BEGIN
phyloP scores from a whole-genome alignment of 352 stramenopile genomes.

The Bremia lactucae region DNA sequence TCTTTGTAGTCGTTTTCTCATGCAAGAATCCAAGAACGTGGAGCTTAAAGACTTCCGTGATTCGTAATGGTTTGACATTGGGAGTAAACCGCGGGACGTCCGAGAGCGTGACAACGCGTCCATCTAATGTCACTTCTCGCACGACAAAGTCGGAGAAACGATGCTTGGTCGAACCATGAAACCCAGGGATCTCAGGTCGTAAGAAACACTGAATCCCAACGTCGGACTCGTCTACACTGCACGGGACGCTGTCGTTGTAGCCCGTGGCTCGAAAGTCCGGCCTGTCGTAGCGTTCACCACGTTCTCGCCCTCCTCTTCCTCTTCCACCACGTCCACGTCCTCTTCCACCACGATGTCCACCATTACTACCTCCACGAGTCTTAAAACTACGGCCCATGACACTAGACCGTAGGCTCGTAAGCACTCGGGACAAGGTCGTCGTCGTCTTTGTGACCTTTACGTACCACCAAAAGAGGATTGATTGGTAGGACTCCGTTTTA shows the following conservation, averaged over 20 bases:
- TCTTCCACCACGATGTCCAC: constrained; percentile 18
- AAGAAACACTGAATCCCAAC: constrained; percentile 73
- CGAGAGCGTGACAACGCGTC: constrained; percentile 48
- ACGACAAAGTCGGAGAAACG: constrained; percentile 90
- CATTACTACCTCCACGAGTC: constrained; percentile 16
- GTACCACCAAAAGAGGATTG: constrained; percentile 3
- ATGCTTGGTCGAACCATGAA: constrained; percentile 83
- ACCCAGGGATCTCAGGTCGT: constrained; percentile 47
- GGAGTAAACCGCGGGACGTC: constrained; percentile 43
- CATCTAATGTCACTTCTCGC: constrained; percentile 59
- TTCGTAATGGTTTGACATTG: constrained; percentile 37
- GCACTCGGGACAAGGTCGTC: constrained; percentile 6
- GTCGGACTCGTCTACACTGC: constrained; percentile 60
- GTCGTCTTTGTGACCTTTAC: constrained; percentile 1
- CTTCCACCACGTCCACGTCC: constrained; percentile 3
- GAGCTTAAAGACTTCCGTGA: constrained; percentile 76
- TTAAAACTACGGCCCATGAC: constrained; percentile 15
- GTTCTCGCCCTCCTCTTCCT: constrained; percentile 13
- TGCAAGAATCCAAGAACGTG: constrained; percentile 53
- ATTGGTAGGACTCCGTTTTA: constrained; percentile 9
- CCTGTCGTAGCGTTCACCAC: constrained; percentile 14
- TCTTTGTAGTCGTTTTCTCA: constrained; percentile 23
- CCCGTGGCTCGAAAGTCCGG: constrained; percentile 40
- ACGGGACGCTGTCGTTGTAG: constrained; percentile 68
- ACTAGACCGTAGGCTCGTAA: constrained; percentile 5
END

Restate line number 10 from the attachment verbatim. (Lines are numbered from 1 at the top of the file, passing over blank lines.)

- ACCCAGGGATCTCAGGTCGT: constrained; percentile 47